Is a 0% attrition rate possible?

Here's something curious - a 0% staff attrition rate. While it might seem ideal to have no employees leave the company, a 0% attrition rate isn't realistically achievable, nor is it necessarily desirable. It could imply that the company isn't cycling through talent, which could lead to stagnation and a lack of innovative ideas coming into the company. Moderate attrition can be healthy for a company, as it could stimulate new ideas and fresh perspectives to contribute to the company's growth and innovation.

Consider a 5-10% attrition as a healthy number. This percentage allows employers to keep experienced staff while incorporating fresh perspectives from new employees.

What causes high attrition rates?

Salary, job satisfaction and limited growth opportunities

One of the main causes of high employee attrition rates is an imbalance between salary and job satisfaction. Monetary and non-monetary compensations play a crucial role here, including bonuses, commissions, benefits, and other financial incentives. If employees are under-compensated, they may feel undervalued, which can lead to a feeling of overall dissatisfaction with the company and eventually lead to a higher attrition rate.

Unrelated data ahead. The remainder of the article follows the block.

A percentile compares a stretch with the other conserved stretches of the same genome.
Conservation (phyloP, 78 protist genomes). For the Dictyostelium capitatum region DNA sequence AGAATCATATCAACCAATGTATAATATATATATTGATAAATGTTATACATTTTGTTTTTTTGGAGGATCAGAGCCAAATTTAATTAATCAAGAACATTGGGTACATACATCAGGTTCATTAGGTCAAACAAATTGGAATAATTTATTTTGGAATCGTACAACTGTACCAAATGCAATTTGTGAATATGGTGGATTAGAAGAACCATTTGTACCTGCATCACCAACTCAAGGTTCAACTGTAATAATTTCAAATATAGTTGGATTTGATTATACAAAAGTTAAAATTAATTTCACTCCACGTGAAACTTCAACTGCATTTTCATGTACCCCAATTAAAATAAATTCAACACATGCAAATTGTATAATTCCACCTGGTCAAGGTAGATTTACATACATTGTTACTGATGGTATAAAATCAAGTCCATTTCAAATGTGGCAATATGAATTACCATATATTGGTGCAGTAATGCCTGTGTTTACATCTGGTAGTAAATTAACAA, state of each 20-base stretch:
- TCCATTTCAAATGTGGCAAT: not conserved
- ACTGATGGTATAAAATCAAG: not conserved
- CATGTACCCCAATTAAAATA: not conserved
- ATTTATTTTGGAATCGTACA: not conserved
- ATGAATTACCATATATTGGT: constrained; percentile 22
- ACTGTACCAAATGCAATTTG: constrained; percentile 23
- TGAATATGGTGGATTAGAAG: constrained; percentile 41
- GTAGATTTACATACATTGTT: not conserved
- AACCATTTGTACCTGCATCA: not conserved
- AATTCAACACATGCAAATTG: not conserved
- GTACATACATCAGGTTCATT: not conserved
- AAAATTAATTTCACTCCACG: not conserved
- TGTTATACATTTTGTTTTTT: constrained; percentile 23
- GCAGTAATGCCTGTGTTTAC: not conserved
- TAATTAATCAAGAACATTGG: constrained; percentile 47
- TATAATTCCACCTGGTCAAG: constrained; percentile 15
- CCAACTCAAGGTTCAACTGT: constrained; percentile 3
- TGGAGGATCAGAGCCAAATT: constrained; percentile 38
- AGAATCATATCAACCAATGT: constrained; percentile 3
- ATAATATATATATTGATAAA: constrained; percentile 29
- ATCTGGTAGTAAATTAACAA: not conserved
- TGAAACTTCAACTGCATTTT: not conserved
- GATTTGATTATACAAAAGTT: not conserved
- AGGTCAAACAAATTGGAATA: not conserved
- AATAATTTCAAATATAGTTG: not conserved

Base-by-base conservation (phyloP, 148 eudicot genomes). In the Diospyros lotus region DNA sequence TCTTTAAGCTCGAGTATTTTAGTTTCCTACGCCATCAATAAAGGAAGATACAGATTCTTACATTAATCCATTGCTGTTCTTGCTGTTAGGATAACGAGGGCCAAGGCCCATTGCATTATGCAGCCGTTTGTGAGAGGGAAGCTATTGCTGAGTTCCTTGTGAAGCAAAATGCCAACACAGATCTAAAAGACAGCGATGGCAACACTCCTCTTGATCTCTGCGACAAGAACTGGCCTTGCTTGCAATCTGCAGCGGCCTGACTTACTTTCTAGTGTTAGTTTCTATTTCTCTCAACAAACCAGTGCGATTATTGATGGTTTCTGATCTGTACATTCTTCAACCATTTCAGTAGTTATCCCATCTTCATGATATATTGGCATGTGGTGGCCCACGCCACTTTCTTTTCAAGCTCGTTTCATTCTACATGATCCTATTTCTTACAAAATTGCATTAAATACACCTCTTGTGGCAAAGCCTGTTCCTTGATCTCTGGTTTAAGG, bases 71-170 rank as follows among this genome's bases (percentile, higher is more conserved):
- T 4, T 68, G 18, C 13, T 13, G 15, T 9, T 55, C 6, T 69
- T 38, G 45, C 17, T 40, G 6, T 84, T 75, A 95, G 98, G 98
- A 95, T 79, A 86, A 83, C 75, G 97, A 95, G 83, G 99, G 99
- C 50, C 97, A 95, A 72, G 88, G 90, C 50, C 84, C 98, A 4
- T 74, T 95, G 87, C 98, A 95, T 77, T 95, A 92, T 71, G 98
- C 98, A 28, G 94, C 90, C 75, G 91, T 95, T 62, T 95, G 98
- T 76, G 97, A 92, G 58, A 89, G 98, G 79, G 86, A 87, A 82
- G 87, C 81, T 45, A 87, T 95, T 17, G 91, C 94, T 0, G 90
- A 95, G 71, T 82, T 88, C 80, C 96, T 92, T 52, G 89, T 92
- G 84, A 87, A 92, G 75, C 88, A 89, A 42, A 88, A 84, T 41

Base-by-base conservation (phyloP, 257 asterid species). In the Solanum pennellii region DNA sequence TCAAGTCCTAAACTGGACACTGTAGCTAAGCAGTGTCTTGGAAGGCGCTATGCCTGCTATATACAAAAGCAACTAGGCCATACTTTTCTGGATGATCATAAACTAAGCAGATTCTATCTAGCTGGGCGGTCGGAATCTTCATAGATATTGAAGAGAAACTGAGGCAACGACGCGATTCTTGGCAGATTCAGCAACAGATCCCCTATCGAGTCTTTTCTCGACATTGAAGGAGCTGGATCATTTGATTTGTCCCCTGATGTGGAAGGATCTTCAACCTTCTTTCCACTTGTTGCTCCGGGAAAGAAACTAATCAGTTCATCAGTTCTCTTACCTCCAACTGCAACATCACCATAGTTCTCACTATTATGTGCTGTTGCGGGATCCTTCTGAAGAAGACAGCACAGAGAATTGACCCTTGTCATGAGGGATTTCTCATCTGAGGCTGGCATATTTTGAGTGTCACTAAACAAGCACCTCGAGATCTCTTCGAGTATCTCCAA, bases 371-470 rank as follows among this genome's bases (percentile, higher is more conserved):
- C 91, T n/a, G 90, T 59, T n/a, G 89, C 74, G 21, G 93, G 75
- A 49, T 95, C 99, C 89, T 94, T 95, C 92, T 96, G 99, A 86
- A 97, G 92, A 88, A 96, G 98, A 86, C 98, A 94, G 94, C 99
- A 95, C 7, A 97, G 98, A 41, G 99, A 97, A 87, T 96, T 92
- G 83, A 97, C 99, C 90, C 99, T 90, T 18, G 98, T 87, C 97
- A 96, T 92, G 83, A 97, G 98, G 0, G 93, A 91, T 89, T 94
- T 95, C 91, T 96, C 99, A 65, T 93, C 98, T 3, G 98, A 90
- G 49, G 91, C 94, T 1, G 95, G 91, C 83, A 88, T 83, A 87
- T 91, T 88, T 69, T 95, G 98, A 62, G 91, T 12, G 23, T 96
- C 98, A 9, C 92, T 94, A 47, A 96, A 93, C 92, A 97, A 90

If your organisation does not provide opportunities for skill development and career growth, the attrition rate may surge. Being stuck in a stagnant role can trigger disillusionment and a decrease in productivity among talented employees.

Negative company culture and high-stress environments

A toxic work environment, characterised by poor management practices or lack of trust, respect and unity, can cause employees to exit. Positive organisational culture, on the other hand, can promote job satisfaction, improve morale, motivate productivity, cultivate loyalty and in turn keep the attrition rate in check.

Chronic stress caused by high-pressure work environments contributes significantly to job dissatisfaction and burnout. By focusing on employee well-being and providing a supportive environment, you can moderate stress levels and hence, attrition rates.

Managing your attrition rate starts with understanding what it entails and what leads to an increase. When you know what's causing employee exits, you can work to plan and carry out strategies to retain your workforce, which will significantly contribute to your company's success.

Tips for attrition management

Building employee engagement and job satisfaction

Employees who feel engaged are more likely to stay with the company. Connect with your staff regularly, seek feedback and act on it. These actions will show your employees that their opinions are valued. Collaboration, open communication, and a sense of belonging are key.